Last November, Peter Eastgate defeated Ivan Demidov heads up to become the youngest World Series of Poker Main Event champion ever. Demidov claimed his own piece of poker history, becoming the first player to ever make the final tables of both the WSOP and the WSOP-Europe, and he did it in the same year! Between making the final table in July and the restart in November, Demidov flew over to London and took third in the Main Event across the pond. So when PokerStars decided to replay the heads-up portion of the WSOP Main Event from 2008, we knew it would be a great matchup. Obviously this time there weren't millions of dollars on the line, but bragging rights a $10,000 for charity isn't chicken feed, either.
The stacks were deep as the competitors took their seats at the virtual felt, with Eastgate leading 80 million in chips to Demidov's 56 million. The blinds were 120,000/240,000 with a 30,000 ante, so there was plenty of play in the structure. The only difference was in the time players had to make their decisions, which was adjusted to fit the standard PokerStars time allowances. The levels were also shortened to fit the parameters of internet play, with 30 minutes levels instead of the 2-hour levels in the WSOP.
First blood went to the runner-up, as Demidov took down a big pot to cut Eastgate's chip lead in half. The pace of internet play took some getting used to for these players, accustomed as they were to taking their time making decisions. Demidov ate into his time bank heavily in the first couple of hands, then his time bank took a further his as he suffered a disconnection at about the 10-minute mark of the match.
By 15 minutes into the match the pendulum had swung back to Eastgate, as he reclaimed his chip lead in this big hand.
Eastgate kept the pressure on, three-betting Demidov and moving all in on occasion to force a fold. Demidov's connection issues came into play again as he times out of a big pot, to which Eastgate jokingly remarked that he was abusing Demidov's lack of a time bank. While he wasn't abusing his opponent's lack of a time bank, Eastgate certainly wasn't giving him any breaks, either. He raised practically ever time he started with the button, not letting off the accelerator for a minute. Demidov responded with plenty of opening raises of his own, and the odd three-bet, and for a spans of five or six hands in a row we sat by as no-flop poker was the method du jour.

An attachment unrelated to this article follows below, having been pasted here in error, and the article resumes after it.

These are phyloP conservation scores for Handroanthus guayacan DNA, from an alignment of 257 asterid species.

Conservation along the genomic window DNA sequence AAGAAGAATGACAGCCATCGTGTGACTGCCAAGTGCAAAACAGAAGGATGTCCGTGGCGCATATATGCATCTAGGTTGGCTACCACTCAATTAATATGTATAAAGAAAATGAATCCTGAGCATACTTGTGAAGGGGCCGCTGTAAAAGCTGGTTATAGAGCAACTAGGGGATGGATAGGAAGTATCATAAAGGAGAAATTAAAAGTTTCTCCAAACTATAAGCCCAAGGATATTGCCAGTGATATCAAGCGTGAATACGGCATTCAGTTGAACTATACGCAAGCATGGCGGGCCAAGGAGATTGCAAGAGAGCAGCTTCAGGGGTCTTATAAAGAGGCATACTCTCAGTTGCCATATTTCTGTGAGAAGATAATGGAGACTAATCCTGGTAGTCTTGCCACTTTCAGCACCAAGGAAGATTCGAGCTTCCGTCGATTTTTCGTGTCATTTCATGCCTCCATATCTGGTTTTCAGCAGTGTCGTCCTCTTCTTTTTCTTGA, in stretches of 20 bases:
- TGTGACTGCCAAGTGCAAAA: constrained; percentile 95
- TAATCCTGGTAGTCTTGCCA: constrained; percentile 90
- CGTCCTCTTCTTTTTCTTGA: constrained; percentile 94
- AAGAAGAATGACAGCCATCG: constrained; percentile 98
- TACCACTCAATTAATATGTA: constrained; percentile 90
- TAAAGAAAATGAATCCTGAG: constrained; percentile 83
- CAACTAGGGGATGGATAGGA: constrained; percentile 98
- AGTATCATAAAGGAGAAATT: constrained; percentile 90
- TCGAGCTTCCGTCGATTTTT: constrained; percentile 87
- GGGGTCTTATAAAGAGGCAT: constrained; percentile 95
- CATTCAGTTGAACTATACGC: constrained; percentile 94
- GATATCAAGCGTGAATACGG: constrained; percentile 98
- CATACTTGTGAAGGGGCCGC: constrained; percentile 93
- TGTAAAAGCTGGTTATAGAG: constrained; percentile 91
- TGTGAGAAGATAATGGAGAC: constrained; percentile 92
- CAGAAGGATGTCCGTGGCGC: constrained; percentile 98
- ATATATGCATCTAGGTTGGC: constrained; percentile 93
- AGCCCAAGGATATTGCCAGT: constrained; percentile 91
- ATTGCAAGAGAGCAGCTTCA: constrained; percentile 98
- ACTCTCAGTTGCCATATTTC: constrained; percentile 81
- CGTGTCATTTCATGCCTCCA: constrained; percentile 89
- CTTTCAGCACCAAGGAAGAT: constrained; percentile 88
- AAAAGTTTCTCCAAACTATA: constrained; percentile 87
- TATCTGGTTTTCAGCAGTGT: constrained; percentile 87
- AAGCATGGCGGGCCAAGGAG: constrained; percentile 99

Eventually Eastgate's pressure poker built up a 2:1 chip lead, which he extended in a huge pot that actually went all the way to the river. Eastgate raised from the button, eliciting no surprise from anyone watching anywhere around the world. Demidov flat-called to see a flop of 3♠-8♠-2♣. Demidov checked, and again Eastgate surprised no one by betting out. Demidov called again, and the T♦ came on the turn. Demidov checked again, and then called again when Eastgate bet. The river brought the 8♦, and the players went check-check, with Eastgate showing K♦-K♣. Kings were good enough as Demidov mucked his hand, and Eastgate dragged a pot worth almost 12 million in chips.
After a period of raise/fold poker, Demidov's connection issues raised their ugly head again, costing him a big pot and moving Eastgate over the 100-million chip mark. Now holding a 3:1 advantage, Eastgate applied even more consistent pressure as he worked to wear Demidov down. We continued to see very few showdowns, as the players generally got all the raising in on the first couple of streets. Just before the end of the second level, Demidov doubled through Eastgate to bring things almost back to even. All the chips went in preflop, and it was a classic coin flip. Demidov got it all in with K♣-Q♦, and Eastgate called with 5♠-5♥. Demidov caught a king on the 8♥-A♠-K♦ flop, and Eastgate needed one of two cards to eliminate his opponent. The turn and river blanked out, coming down J♠-7♥, and Eastgate's formidable chip lead had been hacked almost to nothing. The champ as undeterred, and he went right back to work, but at the beginning of Level Three the chip stacks were almost exactly even.
Eastgate came back from the first break with a little more gas in the tank, and quickly took control of the match. By just a few minutes back from break, he had extended his lead to 30 million in chips with very few showdowns. But Demidov wasn't ready to lie down and die just yet, picking up a big hand with a flush over flush to move back into contention. And in one big hand, the momentum swung abruptly into Demidov's favor.
Eastgate got all his money in on the very next hand, and it turned out to be for the last time. He and Demidov traded raises back and forth preflop until all the money went in, and Eastgate tabled 4d-4c for a pocket pair. He was in deep trouble when Demidov's 10d-10c was revealed, because not only was he behind to a bigger pair, he had no chance at a four-flush as both his suits were dead. The board ran out 2h-2s-9h-3d-10s, and Demidov rivered a full house to take down the rematch and win $10,000 for charity.
Congratulations to both our champions, as Team PokerStars Pro put on a great show tonight, and congrats to Ivan Demidov for beating the champ heads up!